The Diving Bell and the Butterfly - Le scaphandre et le papillon

Julian Schnabel - 2007

A strikingly beautiful film, The Diving Bell and the Butterfly is based on the true story of Elle magazine editor Jean-Dominique (or Jean-Do to his friends) who suffers a massive stroke and is completely paralyzed save for his left eye. His condition brings together his lover Inés, the mother of his children, and his father, whom he calls Papinou. A rag-tag family helps him convalesce and eventually develop a communication system using the one ocular group of muscles that still work. Schnabel's blue, overcast film is a visual feast, while the heroic story of a man who learns to go on, up, and out of his "locked-in" syndrome is an inspiring, emotional story that is spellbinding and heartrending.

Elevator to the Gallows - Ascenseur pour l'échafaud

Louis Malle - 1958

Fate plays the main force of movement in Malle's suspenseful, jazz-age thrill-ride Elevator to the Gallows. After a man murders his boss (also his lover's husband), a chain of events is set off that leads to one night spent in an elevator. Ironically a sly means of escape, the elevator becomes the man's trap. Elevator is a stylish, noir-esque film that exceeds at complex story-telling, but what stands out most is Miles Davis' improvised score--it gives the movie a bounce that Malle could not have achieved with directorial talent alone. Because of these magical, stylistic elements all coming together at once, Malle's film has a timeless feel--it is one of those old movies that everyone should see because everyone can enjoy it.

Eyes Without a Face - Les yeux sans visage

Georges Franju - 1960

During the late 1950's through the 1960's, France's New Wave was the cinema of choice, but parallel to the most hip film movement ran a renaissance in horror films in Europe. Eyes' gore and insane plot were a shock to the film community, especially given Franju's storied history with classic film in France. But this mad scientist narrative about a plastic surgeon whose daughter requires a face transplant after a horrific car accident was mad science at its most deranged. With a creepy assistant donning a pearl choker, a secluded labyrinth-of-a-mansion, and a mysterious garage lined with bandaged, yelping dogs, Franju's Frankenstein-like horror is one that knows not of time or age. It stands to this day as a shocking, demented archetype of the horror movie genre.

L'argent - Money

Robert Bresson - 1983

For those that aren't prepared for a minimalist commentary on the proverbial shackles of wealth and greed, L'argent might start off as a slow, seeming directionless and plotless film. However, to stick with it through to the end is an experience that echoes beyond the film's final moments. L'argent's genesis is a 500-franc bill. It is fatefully passed from stranger to stranger where it eventually falls into the hands of its pivotal destination: the innocent Yvon. The money sets into motion a series of events that destroy Yvon's life, turning him into something he--nor we the audience--could have predicted. A life of crime and hard-knocks consumes Yvon, and we helplessly watch as Bresson whispers not a single breath of style into what appears to be an emotionless lens--a typical perspective of minimalism. The audience is incapable of helping the young man, and from that stems a gloomy longing in the face of an escalating cycle of fate that only Bresson could have achieved.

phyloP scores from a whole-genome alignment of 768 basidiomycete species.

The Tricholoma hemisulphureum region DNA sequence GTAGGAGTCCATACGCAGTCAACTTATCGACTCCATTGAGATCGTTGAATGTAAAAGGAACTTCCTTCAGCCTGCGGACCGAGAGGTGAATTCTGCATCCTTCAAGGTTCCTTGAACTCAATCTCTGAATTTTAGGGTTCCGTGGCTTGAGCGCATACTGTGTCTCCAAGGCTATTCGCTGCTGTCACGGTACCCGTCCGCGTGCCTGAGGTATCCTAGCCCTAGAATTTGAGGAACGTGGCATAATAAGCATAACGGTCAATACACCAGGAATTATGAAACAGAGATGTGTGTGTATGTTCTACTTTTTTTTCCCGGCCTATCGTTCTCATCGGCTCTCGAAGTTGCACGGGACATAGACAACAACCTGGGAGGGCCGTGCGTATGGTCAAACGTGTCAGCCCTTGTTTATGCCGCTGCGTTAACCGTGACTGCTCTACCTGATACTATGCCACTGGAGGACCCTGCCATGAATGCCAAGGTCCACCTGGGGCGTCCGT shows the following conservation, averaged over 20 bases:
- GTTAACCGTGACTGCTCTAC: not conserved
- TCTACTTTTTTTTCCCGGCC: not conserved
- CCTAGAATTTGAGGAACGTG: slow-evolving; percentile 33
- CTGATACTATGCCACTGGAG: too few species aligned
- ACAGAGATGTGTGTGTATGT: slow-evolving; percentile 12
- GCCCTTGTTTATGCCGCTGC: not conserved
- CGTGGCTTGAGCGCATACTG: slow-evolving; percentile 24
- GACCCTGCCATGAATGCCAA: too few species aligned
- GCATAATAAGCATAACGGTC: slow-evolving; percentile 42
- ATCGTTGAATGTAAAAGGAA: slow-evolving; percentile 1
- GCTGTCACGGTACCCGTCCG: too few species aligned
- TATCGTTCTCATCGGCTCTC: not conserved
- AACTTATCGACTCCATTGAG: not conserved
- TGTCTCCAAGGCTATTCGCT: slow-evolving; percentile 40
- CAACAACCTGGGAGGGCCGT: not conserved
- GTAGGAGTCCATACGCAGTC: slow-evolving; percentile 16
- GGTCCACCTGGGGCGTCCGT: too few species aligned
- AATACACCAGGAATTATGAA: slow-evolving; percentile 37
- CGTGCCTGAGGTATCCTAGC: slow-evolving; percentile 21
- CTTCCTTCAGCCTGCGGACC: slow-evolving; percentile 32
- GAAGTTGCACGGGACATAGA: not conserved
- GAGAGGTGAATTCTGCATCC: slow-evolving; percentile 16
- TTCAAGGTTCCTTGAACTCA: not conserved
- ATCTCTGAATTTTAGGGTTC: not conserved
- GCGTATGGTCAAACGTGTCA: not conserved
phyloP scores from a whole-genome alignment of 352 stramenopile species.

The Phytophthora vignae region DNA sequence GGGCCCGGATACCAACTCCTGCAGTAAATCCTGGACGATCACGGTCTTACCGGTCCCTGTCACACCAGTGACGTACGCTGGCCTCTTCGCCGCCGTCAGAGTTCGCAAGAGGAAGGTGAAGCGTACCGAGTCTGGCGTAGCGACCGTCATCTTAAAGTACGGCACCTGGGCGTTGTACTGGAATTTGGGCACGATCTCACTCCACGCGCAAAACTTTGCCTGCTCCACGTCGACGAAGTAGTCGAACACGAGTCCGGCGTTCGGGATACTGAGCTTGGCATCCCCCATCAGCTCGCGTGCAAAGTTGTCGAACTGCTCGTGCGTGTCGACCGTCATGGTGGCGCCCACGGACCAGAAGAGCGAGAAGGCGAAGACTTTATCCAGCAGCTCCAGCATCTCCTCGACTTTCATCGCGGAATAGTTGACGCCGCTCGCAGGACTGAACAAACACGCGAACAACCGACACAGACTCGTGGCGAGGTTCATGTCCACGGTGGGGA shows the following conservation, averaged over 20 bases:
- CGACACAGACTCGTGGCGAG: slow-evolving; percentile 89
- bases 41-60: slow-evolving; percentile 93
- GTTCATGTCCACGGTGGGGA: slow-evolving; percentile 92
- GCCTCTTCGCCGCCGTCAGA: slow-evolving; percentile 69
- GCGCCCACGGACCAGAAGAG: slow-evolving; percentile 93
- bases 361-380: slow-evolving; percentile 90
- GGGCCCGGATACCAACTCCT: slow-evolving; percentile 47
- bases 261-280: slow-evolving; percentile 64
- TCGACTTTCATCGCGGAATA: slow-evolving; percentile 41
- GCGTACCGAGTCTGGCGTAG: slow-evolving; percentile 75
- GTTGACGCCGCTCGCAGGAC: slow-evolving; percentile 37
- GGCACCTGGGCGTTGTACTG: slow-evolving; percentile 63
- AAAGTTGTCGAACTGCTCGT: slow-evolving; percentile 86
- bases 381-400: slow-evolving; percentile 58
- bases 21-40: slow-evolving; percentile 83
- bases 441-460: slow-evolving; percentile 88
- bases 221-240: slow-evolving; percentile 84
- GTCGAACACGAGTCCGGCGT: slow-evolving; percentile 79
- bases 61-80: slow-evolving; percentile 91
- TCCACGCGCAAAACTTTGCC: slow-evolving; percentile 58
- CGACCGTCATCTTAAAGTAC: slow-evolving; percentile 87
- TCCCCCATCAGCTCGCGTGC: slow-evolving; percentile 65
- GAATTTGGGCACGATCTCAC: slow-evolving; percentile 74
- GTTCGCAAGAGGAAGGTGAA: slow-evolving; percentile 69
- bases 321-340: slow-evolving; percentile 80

A Man Escaped - Un condamné à mort s'est échappé ou Le vent souffle où il veut (or A Man Sentenced to Death Has Escaped or the Wind Blows Where It Wants)

Robert Bresson - 1956

Bresson gets two entries on my list because--let's face it--he's simply the best. A Man Escaped is the sedate story of an anti-Nazi, French Resistence activist, Andre, who is convicted of terrorism and must serve jail time. Day in, day out Andre tells us what he has done to ensure his escape. Meticulously and patiently planned, he's gathered fabrics for ropes, chipped away at the panels of his wooden door, and gathered the wiring from the spring of his stained prison bed for hooks--all to help him get one step closer to freedom. When he is officially convicted, they sentence him to death and pair him with a new roommate, a wan teenage soldier. Bresson's signature use of repetition and unflinching, cerebral characters make for a slow, steady build-up to a frantically involved experience. The time you've spent with the main character has seemed pointless and mundane for most of the film--until the moment of truth, of failure or success, arrives. "The edge of your seat" isn't a go-to descriptor for film critics for no reason, my friends.

About the Author

Ian Tilman Nichols

Author & Editor

Has laoreet percipitur ad. Vide interesset in mei, no his legimus verterem. Et nostrum imperdiet appellantur usu, mnesarchum referrentur id vim.